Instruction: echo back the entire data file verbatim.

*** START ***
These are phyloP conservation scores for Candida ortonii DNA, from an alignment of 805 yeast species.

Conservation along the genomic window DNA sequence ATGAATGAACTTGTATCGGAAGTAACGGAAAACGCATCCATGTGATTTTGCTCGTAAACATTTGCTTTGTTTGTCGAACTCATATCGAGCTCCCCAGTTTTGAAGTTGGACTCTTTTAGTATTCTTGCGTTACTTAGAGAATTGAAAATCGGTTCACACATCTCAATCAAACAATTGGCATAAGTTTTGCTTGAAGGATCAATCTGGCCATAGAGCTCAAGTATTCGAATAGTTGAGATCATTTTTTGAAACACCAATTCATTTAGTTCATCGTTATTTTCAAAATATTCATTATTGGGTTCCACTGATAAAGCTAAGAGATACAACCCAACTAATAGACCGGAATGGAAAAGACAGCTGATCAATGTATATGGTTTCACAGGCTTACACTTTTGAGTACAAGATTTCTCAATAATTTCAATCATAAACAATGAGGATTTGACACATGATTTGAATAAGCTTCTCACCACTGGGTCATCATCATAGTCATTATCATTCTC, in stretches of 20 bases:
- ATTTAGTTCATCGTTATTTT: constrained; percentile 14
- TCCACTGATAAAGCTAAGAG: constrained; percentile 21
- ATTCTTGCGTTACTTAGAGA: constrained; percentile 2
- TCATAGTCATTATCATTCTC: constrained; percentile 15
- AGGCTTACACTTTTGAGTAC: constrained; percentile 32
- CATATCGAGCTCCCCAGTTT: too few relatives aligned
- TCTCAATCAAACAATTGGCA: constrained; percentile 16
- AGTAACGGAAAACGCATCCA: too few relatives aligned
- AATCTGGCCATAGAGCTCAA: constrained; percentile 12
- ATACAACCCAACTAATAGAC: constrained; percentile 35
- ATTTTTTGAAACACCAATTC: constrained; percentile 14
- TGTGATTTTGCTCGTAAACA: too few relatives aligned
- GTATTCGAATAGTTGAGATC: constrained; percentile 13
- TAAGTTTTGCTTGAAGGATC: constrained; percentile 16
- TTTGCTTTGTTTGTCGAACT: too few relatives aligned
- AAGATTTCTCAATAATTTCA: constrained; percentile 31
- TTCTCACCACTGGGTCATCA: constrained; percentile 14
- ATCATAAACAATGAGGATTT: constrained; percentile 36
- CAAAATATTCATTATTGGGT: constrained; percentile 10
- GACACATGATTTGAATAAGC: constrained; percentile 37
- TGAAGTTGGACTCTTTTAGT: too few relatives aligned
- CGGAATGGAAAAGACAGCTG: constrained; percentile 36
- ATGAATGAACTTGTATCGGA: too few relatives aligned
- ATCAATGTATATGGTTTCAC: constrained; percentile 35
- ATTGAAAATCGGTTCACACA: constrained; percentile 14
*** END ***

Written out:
These are phyloP conservation scores for Candida ortonii DNA, from an alignment of 805 yeast species.

Conservation along the genomic window DNA sequence ATGAATGAACTTGTATCGGAAGTAACGGAAAACGCATCCATGTGATTTTGCTCGTAAACATTTGCTTTGTTTGTCGAACTCATATCGAGCTCCCCAGTTTTGAAGTTGGACTCTTTTAGTATTCTTGCGTTACTTAGAGAATTGAAAATCGGTTCACACATCTCAATCAAACAATTGGCATAAGTTTTGCTTGAAGGATCAATCTGGCCATAGAGCTCAAGTATTCGAATAGTTGAGATCATTTTTTGAAACACCAATTCATTTAGTTCATCGTTATTTTCAAAATATTCATTATTGGGTTCCACTGATAAAGCTAAGAGATACAACCCAACTAATAGACCGGAATGGAAAAGACAGCTGATCAATGTATATGGTTTCACAGGCTTACACTTTTGAGTACAAGATTTCTCAATAATTTCAATCATAAACAATGAGGATTTGACACATGATTTGAATAAGCTTCTCACCACTGGGTCATCATCATAGTCATTATCATTCTC, in stretches of 20 bases:
- ATTTAGTTCATCGTTATTTT: constrained; percentile 14
- TCCACTGATAAAGCTAAGAG: constrained; percentile 21
- ATTCTTGCGTTACTTAGAGA: constrained; percentile 2
- TCATAGTCATTATCATTCTC: constrained; percentile 15
- AGGCTTACACTTTTGAGTAC: constrained; percentile 32
- CATATCGAGCTCCCCAGTTT: too few relatives aligned
- TCTCAATCAAACAATTGGCA: constrained; percentile 16
- AGTAACGGAAAACGCATCCA: too few relatives aligned
- AATCTGGCCATAGAGCTCAA: constrained; percentile 12
- ATACAACCCAACTAATAGAC: constrained; percentile 35
- ATTTTTTGAAACACCAATTC: constrained; percentile 14
- TGTGATTTTGCTCGTAAACA: too few relatives aligned
- GTATTCGAATAGTTGAGATC: constrained; percentile 13
- TAAGTTTTGCTTGAAGGATC: constrained; percentile 16
- TTTGCTTTGTTTGTCGAACT: too few relatives aligned
- AAGATTTCTCAATAATTTCA: constrained; percentile 31
- TTCTCACCACTGGGTCATCA: constrained; percentile 14
- ATCATAAACAATGAGGATTT: constrained; percentile 36
- CAAAATATTCATTATTGGGT: constrained; percentile 10
- GACACATGATTTGAATAAGC: constrained; percentile 37
- TGAAGTTGGACTCTTTTAGT: too few relatives aligned
- CGGAATGGAAAAGACAGCTG: constrained; percentile 36
- ATGAATGAACTTGTATCGGA: too few relatives aligned
- ATCAATGTATATGGTTTCAC: constrained; percentile 35
- ATTGAAAATCGGTTCACACA: constrained; percentile 14